Armed with new knowledge about how neurodegenerative diseases alter brain structures, increasing numbers of neurologists, psychiatrists and other clinicians are adopting quantitative brain imaging as a tool to measure and help manage cognitive declines in patients. These imaging findings can help spur beneficial lifestyle changes in patients to reduce risk for Alzheimer's disease. [More]
Delirium in ICU associated with lengthier hospital stays and greater risk of death

Delirium in ICU associated with lengthier hospital stays and greater risk of death

About one-third of patients admitted to an intensive care unit (ICU) will develop delirium, a condition that lengthens hospital stays and substantially increases one's risk of dying in the hospital, according to a new study led by Johns Hopkins Medicine researchers appearing in the British Medical Journal. [More]
Newly discovered nerve cells trigger locomotion, supply the brain with speed-related information

Newly discovered nerve cells trigger locomotion, supply the brain with speed-related information

Scientists at the German Center for Neurodegenerative Diseases and the University of Bonn led by Prof. Stefan Remy report on this in the journal "Neuron". Their investigations give new insights into the workings of spatial memory. Furthermore, they could also help improve our understanding of movement related symptoms associated with Parkinson's disease. [More]
New UA research reveals factors that can impact aging adults' quality of life

New UA research reveals factors that can impact aging adults' quality of life

As the world's population of older adults increases, so do conversations around successful aging -- including seniors' physical, mental and social well-being. [More]
Key lifestyle changes could help reduce risk of cognitive decline

Key lifestyle changes could help reduce risk of cognitive decline

The evidence is mounting: People can reduce their risk of cognitive decline by making key lifestyle changes. That is the conclusion of a new research summary published online today in Alzheimer's & Dementia: The Journal of the Alzheimer's Association. [More]
Premature mortality target highly unethical and explicitly ageist

Premature mortality target highly unethical and explicitly ageist

One of the main health targets proposed by the UN Sustainable Development Goals (SDG) is to reduce by one-third premature mortality from non-communicable diseases such as cancer, stroke and dementia. The goals for 2016-2030 define premature mortality as deaths occurring among people aged 69 years old or younger. [More]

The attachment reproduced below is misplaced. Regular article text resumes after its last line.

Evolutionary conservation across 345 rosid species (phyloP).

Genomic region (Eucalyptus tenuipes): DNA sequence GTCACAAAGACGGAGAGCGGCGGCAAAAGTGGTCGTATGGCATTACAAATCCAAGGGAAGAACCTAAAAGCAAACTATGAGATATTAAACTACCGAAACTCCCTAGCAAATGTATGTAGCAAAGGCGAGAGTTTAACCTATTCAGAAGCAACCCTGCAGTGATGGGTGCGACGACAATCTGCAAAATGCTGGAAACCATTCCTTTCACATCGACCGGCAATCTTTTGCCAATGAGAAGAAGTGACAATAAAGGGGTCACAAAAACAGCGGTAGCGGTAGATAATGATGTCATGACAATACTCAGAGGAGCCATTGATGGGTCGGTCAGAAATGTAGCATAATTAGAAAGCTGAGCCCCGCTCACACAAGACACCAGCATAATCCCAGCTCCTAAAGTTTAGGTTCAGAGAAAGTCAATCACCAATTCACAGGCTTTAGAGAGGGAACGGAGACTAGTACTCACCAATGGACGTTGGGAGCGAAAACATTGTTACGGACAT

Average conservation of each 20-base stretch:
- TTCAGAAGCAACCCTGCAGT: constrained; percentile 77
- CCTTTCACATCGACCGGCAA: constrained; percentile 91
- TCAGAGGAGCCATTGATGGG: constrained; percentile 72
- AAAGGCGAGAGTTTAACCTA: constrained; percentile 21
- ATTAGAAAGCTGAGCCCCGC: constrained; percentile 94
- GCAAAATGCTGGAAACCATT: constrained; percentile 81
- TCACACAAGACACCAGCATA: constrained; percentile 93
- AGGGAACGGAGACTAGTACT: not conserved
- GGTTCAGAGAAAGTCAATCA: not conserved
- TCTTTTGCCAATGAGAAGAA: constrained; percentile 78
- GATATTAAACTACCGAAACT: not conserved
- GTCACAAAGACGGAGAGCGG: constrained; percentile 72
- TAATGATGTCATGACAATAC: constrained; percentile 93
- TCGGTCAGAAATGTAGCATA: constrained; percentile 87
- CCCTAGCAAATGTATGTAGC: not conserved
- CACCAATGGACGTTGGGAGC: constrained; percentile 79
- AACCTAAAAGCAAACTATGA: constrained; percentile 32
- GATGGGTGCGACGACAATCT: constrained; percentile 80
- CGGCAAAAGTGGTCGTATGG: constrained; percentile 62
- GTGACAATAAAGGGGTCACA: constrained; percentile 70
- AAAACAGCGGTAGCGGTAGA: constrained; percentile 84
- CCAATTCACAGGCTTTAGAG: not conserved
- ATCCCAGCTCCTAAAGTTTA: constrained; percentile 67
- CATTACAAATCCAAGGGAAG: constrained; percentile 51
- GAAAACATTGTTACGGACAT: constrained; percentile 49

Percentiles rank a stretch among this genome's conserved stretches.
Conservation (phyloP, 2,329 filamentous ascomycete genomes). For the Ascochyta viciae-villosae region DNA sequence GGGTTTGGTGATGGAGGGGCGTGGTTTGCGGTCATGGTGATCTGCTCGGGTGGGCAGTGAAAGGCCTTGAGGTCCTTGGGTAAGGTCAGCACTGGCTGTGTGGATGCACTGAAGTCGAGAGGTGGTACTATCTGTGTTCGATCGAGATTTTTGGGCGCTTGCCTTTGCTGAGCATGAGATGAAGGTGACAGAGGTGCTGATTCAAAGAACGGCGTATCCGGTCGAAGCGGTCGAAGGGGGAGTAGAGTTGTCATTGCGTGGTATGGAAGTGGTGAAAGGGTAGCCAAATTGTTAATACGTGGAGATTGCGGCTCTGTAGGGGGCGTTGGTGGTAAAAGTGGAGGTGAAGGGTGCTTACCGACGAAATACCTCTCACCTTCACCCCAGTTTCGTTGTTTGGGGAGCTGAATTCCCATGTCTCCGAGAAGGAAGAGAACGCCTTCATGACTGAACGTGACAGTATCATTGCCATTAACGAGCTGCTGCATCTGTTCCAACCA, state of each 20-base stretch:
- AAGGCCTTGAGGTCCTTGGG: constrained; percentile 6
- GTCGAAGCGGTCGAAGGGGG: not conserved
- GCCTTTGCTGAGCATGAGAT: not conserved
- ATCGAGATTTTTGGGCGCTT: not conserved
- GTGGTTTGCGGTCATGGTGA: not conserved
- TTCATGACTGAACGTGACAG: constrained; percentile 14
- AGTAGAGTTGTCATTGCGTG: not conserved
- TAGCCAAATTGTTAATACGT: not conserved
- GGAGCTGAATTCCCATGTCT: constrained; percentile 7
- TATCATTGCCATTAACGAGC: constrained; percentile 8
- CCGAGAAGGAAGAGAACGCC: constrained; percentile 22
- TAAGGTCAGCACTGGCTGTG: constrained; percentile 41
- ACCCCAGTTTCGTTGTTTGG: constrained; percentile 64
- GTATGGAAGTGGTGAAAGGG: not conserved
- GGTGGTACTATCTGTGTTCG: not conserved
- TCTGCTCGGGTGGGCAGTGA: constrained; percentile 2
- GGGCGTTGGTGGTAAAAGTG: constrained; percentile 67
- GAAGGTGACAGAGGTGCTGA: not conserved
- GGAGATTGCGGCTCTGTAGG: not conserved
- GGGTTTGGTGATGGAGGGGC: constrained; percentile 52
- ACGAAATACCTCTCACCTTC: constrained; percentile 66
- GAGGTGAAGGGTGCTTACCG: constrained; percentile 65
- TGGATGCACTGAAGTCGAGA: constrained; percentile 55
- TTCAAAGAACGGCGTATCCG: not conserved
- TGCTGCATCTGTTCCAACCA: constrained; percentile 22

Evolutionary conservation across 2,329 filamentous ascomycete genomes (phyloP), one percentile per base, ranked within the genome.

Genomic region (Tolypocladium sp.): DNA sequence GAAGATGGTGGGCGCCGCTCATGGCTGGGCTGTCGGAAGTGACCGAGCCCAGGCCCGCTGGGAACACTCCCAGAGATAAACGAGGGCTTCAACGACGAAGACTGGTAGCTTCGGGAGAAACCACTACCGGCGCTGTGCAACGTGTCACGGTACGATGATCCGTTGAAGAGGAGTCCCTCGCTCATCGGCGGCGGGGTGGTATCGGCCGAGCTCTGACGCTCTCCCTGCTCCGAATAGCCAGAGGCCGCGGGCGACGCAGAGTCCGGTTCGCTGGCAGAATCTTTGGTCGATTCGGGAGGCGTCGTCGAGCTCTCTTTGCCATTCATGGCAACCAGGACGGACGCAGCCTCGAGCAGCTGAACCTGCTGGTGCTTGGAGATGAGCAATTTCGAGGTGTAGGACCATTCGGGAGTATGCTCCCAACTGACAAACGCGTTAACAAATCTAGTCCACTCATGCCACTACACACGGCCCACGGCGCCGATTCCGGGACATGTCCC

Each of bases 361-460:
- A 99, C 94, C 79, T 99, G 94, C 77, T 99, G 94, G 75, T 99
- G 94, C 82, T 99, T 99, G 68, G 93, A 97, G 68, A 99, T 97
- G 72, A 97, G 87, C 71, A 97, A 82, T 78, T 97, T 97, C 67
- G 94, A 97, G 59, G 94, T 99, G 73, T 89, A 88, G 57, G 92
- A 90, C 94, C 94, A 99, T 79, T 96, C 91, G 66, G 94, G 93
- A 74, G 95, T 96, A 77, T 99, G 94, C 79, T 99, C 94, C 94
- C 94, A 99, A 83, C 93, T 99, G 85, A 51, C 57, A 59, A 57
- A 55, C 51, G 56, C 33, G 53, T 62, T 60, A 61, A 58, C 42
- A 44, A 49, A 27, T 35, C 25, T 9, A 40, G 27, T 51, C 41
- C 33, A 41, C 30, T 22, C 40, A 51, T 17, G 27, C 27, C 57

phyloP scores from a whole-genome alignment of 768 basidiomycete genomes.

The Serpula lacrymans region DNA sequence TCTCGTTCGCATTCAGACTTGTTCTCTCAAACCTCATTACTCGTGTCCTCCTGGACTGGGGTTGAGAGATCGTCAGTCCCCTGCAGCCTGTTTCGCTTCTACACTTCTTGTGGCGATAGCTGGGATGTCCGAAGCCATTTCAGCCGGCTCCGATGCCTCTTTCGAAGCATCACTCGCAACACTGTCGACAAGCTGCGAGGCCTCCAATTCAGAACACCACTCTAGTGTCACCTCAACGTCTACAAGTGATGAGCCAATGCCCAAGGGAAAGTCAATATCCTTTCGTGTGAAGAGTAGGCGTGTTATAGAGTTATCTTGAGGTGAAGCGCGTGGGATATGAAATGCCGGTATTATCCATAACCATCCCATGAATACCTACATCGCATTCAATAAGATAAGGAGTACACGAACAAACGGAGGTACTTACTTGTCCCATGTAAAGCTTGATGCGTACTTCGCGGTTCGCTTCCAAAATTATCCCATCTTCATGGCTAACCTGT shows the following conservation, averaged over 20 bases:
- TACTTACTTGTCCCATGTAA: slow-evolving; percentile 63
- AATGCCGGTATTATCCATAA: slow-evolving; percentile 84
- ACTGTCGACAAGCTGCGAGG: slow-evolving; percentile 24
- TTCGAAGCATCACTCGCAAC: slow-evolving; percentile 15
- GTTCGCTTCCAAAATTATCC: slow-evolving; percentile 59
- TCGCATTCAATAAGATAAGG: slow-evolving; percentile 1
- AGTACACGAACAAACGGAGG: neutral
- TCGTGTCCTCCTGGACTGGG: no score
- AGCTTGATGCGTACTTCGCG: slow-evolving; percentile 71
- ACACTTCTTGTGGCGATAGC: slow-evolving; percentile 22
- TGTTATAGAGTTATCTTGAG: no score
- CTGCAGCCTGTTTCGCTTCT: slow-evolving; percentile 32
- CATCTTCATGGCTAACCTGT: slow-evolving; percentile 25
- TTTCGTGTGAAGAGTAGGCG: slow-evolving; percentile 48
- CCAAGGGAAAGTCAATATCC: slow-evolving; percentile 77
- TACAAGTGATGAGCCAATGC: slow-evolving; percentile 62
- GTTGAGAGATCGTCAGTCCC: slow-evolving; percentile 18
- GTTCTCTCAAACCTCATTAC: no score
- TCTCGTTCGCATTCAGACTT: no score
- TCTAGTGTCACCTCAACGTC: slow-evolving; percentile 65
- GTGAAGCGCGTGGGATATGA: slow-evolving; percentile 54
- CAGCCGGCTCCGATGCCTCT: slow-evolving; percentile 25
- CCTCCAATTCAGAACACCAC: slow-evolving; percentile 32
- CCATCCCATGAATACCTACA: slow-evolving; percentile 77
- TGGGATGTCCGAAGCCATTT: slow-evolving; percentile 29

People with cognitive impairment have altered responses to pain

People with cognitive impairment have altered responses to pain

People with dementia and other forms of cognitive impairment (CI) have altered responses to pain, with many conditions associated with increased pain sensitivity, concludes a research review in PAIN, the official publication of the International Association for the Study of Pain. [More]
Main culprit of Alzheimer's disease causes memory loss

Main culprit of Alzheimer's disease causes memory loss

The study, published May 29 in the open access Nature Publishing Group journal Scientific Reports, reveals a direct link between the main culprit of Alzheimer's disease and memory loss. [More]
Hearing impairment more prevalent among Hispanic/Latino adults

Hearing impairment more prevalent among Hispanic/Latino adults

Hearing impairment was more prevalent among men and older individuals in a study of U.S. Hispanic/Latino adults, according to a report published online by JAMA Otolaryngology-Head and Neck Surgery. [More]
Previous motherhood alters cognition, neuroplasticity in response to hormone therapy

Previous motherhood alters cognition, neuroplasticity in response to hormone therapy

Hormone therapy (HT) is prescribed to alleviate some of the symptoms of menopause in women. Menopausal women are more likely to be diagnosed with Alzheimer's disease but not other forms of dementia, and HT has been prescribed to treat cognitive decline in post-menopausal women with variable degrees of effectiveness. [More]

New article shows link between head injuries and neurodegenerative disease in rugby union players

A new article publishing online today in the Quarterly Journal of Medicine has reported the first case showing an association between exposure to head injuries in rugby union players and an increased risk in neurodegenerative disease. [More]